Two young men sink deep into an on­line fan­tasy world, pit­ting the vir­tual against real

Muscat Daily - - FEATURES - Julie My­er­son

Don’t be fooled by this book’s un­showy ti­tle. Al­though one of its char­ac­ters is adept at draw­ing on the side­walks of Cam­bridge, Mas­sachusetts, the real sub­ject of Al­le­gra Good­man’s novel The

Chalk Artist is the world of on­line gam­ing and its se­duc­tive - and po­ten­tially de­struc­tive - brand of quasi re­al­ity.

And if you don’t think you’ll find that sub­ject es­pe­cially en­tic­ing (at first, I con­fess, I didn’t), then think again.

The vir­tual world Al­le­gra con­jures is as fever­ishly vivid as it is mys­te­ri­ous and al­lur­ing. Not since I pushed my way through C S Lewis’s fusty moth­balled wardrobe and stepped out into the frozen, pine-scented forests of Nar­nia can I re­mem­ber be­ing so ef­fec­tively trans­ported into a vis­cer­ally, some­times ter­ri­fy­ingly plau­si­ble al­ter­nate uni­verse.

Collin James - “23, bright, artis­tic and un­happy” - is wait­ing ta­bles when he falls for beau­ti­ful, equally bright, but only slightly un­happy Nina Lazare. She is strug­gling with her first job, teach­ing at a “small, di­verse and ex­per­i­men­tal” high school.

Pas­sion­ate and ide­al­is­tic, she wants to get her “out of the box” chil­dren to read poetry, “not just su­per­fi­cially, but from the in­side”. How­ever, it turns out that Nina is no or­di­nary strug­gling teacher: Her mogul fa­ther is the brains be­hind Arka­dia, a mul­ti­mil­lion-dol­lar com­pany that pro­duces “mas­sively mul­ti­player on­line role-play­ing games” - MMORPGs to you and me.

Con­vinced of Collin’s ge­nius as an artist - a tal­ent Al­le­gra de­picts with such in­ten­sity and in­tri­cacy that we never doubt it - Nina pulls some nepo­tis­tic strings to get him a meet­ing at Arka­dia. Soon he’s no longer mess­ing around with chalk but work­ing as a highly paid games il­lus­tra­tor, cre­at­ing the lit­er­ally fab­u­lous art­work that lies at the heart of Arka­dia’s lu­cra­tive empire. But there’s no such thing as a free lunch. Collin’s new ca­reer soon threat­ens to un­hinge his hith­erto sweetly un­com­pli­cated re­la­tion- ship with Nina.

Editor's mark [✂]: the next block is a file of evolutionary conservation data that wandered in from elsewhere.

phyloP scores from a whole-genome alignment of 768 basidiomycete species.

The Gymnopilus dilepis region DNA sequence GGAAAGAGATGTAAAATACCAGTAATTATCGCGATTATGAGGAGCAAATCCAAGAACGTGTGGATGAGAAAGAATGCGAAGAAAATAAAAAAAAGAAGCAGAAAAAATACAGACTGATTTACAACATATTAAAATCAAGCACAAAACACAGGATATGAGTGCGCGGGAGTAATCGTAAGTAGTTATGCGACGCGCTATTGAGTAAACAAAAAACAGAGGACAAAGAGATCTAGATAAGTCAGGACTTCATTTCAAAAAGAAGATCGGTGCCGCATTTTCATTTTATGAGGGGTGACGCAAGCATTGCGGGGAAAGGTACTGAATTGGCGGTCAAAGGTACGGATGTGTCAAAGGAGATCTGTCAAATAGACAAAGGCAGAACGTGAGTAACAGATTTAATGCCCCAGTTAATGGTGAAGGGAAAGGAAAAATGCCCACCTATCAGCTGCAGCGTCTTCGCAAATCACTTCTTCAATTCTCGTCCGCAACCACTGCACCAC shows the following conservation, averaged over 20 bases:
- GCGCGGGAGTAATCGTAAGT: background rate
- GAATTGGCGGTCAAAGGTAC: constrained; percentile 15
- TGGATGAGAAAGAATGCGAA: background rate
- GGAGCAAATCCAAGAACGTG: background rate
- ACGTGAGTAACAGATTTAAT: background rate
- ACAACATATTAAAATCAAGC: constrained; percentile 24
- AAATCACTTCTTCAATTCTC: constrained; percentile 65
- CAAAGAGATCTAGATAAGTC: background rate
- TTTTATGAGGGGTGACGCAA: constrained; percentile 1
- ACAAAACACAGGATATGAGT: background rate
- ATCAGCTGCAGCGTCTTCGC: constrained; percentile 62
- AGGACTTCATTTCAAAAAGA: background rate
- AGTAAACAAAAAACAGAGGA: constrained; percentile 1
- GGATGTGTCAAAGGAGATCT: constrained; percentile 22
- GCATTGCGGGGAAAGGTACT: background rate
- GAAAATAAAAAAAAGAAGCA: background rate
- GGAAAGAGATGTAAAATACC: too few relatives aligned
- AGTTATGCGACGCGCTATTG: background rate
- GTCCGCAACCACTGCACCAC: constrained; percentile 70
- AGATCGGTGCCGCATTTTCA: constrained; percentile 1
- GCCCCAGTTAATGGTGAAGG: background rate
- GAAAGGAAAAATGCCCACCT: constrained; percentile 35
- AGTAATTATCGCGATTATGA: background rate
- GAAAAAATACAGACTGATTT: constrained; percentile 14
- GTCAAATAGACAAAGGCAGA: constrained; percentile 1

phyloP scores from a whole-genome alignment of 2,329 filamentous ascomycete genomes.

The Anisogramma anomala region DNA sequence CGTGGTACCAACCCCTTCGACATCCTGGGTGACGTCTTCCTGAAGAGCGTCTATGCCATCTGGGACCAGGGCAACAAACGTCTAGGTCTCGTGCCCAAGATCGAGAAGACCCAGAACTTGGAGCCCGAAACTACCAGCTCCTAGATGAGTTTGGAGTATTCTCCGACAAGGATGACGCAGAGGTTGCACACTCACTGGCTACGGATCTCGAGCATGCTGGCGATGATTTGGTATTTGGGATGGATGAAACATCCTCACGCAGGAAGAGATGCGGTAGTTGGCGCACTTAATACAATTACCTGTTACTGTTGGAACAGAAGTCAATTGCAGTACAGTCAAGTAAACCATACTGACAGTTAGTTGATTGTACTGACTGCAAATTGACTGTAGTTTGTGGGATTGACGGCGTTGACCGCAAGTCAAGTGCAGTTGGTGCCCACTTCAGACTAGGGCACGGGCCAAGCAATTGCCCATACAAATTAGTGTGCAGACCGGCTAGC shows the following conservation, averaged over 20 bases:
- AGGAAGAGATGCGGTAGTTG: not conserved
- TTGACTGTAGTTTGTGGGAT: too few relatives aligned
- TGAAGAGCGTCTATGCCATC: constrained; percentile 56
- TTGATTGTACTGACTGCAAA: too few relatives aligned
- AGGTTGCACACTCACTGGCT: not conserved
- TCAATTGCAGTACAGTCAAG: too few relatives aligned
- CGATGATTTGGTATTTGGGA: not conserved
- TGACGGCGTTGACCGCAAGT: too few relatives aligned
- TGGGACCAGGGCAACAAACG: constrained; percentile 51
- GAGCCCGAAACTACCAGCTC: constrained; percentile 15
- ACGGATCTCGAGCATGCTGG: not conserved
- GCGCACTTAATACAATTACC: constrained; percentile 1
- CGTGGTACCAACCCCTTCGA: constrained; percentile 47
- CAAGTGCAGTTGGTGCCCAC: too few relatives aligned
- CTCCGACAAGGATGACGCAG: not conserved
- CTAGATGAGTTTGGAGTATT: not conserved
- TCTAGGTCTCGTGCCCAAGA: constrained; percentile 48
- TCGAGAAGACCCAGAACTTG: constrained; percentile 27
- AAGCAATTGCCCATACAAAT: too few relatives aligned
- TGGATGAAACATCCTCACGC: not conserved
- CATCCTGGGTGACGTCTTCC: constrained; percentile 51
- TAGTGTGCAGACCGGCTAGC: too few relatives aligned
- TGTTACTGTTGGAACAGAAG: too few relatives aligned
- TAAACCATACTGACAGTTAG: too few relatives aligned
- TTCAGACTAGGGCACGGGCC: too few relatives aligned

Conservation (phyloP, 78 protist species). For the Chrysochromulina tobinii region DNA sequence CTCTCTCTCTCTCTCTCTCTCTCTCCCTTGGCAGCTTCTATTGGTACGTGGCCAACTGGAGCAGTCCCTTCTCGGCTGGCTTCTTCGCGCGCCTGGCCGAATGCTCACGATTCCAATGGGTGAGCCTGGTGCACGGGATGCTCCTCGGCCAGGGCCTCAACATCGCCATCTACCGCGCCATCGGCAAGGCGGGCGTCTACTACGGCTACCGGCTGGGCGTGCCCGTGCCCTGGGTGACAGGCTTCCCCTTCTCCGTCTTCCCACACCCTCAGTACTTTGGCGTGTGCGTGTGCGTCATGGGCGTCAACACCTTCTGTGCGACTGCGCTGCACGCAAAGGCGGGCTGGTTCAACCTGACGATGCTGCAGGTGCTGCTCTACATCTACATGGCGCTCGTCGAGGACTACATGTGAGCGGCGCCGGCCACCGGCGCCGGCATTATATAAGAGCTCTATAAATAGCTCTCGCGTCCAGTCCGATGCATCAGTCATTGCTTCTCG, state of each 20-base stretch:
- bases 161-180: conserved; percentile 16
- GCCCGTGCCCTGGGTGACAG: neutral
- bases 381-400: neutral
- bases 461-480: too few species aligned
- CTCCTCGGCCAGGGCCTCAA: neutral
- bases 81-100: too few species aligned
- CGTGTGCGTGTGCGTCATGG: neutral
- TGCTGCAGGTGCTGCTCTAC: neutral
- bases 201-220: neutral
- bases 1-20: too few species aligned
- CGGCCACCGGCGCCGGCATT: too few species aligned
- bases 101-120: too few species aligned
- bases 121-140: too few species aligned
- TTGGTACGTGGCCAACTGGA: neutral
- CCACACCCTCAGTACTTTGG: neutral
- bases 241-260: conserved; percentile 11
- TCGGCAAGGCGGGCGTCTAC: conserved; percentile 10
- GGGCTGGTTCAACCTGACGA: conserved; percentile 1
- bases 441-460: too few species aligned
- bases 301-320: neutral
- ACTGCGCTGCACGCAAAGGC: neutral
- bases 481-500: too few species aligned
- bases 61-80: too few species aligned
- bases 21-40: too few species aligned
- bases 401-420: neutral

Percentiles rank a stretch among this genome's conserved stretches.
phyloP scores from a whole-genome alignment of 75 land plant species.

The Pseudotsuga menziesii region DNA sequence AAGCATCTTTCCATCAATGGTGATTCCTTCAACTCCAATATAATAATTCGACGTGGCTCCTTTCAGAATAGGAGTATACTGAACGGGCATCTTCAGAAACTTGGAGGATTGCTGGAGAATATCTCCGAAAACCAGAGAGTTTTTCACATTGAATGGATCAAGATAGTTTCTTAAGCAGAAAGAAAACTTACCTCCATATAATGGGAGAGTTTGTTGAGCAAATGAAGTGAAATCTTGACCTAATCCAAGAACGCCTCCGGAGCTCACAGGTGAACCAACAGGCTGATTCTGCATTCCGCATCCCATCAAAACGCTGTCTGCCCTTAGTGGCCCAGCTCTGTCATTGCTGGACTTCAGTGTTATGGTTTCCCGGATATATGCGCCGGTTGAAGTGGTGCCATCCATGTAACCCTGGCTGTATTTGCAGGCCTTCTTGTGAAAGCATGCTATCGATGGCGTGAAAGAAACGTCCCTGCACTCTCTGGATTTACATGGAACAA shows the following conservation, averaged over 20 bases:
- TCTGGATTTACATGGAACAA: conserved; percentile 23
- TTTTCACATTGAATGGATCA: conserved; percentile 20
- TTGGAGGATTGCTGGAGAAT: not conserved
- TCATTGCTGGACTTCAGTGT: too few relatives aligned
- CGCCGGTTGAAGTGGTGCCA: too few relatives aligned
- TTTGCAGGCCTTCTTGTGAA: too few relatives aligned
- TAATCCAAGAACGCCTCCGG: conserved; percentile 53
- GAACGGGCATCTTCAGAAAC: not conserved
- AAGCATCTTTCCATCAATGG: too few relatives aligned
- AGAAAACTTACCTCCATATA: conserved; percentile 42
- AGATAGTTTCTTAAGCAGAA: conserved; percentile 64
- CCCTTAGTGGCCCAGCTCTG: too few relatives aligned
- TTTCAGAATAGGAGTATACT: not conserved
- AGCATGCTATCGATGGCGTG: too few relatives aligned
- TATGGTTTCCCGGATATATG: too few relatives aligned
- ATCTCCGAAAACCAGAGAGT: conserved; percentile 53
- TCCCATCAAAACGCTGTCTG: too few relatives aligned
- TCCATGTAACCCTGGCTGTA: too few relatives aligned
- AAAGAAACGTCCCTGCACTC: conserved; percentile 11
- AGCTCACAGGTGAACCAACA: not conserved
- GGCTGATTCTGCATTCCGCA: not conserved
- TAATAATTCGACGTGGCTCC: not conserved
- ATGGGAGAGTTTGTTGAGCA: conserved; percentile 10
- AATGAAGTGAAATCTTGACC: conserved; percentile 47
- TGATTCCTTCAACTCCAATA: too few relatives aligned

Along­side this ro­mance, and in a plot strand whose rel­e­vance only grad­u­ally be­comes ap­par­ent, a stu­dent at Nina’s school is be­com­ing in­creas­ingly ad­dicted to on­line gam­ing. For Ai­dan, school­work, fam­ily life and even men­tal equi­lib­rium are all be­gin­ning to suffer. And when one of Arka­dia’s cyn­i­cal, youth-fo­cused mar­ket­ing ploys en­ables him to get hold of an as-yet-un­re­leased game, his ob­ses­sion hits new heights and his life be­gins to skid out of con­trol.

If that weren’t enough, Ai­dan’s trou­bled twin sis­ter, Diana, both frus­trated and fright­ened by the loss of her brother to his gam­ing ad­dic­tion, is strug­gling with her own iden­tity cri­sis.

And back at Arka­dia HQ, Collin is in­creas­ingly drawn to Daphne, the com­pany’s imp­ish, charis­matic mar­ket­ing wizard - and the very per­son to blame for Ai­dan’s ad­dic­tion to the new game.

So be­gins a strug­gle be­tween the real and the vir­tual, the lit­er­ary and the fan­tas­ti­cal, as Nina and her poetry are pit­ted against Daphne and her seething vir­tual world in what threat­ens to turn into a fight for the souls of th­ese two young men.

If all of this sounds a lit­tle hec­tic, that’s be­cause it is. De­spite its lik­able en­ergy, Al­le­gra’s novel does some­times seem to be fall­ing prey to the manic, scrab- bled in­ten­sity of the games it de­scribes.

Now and then, I won­dered if that was her in­ten­tion, but if so it makes a tough de­mand on the reader. Both plot and struc­ture suffer from a cru­cial lack of bal­ance as some scenes are played out at need­less length - a sur­feit of class­room Shake­speare, for in­stance - while oth­ers are only glanc­ingly sketched. Pe­riph­eral char­ac­ters are taken up con­vinc­ingly and in­tensely but all too quickly dropped.

Even the cen­tral char­ac­ters dis­ap­pear long enough for you to won­der if you’ve been al­low­ing your­self to care about the wrong peo­ple.

It doesn’t help that the sup­pos­edly cen­tral love af­fair be­tween Collin and Nina seems strangely blood­less.

Mean­while, the world of Ai­dan’s gam­ing seems con­stantly to punch its way to cen­tre stage. Far be it from me to start pre­fer­ring a vir­tual world to a real one, but, since this seems to be where Al­le­gra’s own pas­sion lies, it’s hard not to be hooked.

Nina’s quest to get her chil­dren to feel poetry “from the in­side” does now and then smack of di­dac­ti­cism and self-in­dul­gence, but there’s no doubt­ing Al­le­gra’s abil­ity to make her read­ers feel things that way. This is a novel full of wit and spark; I found it oddly ir­re­sistible and ar­rest­ing, de­spite my cav­ils. And Al­le­gra’s de­scrip­tion of how it feels to be a 16 year old boy reading Ezra Pound for the first time, re­al­is­ing that “th­ese lines scared him,” that “a stranger had been telling his se­crets, pub­lish­ing his dreams be­fore he was born,” not only moved me but gave me goose bumps. (Julie My­er­son’s most re­cent novel is The Stopped Heart.) © 2017 The New York Times (Dis­trib­uted by The New York Times)

Al­le­gra Good­man

The Chalk Artist

By Al­le­gra Good­man 335 pages Price: US$27

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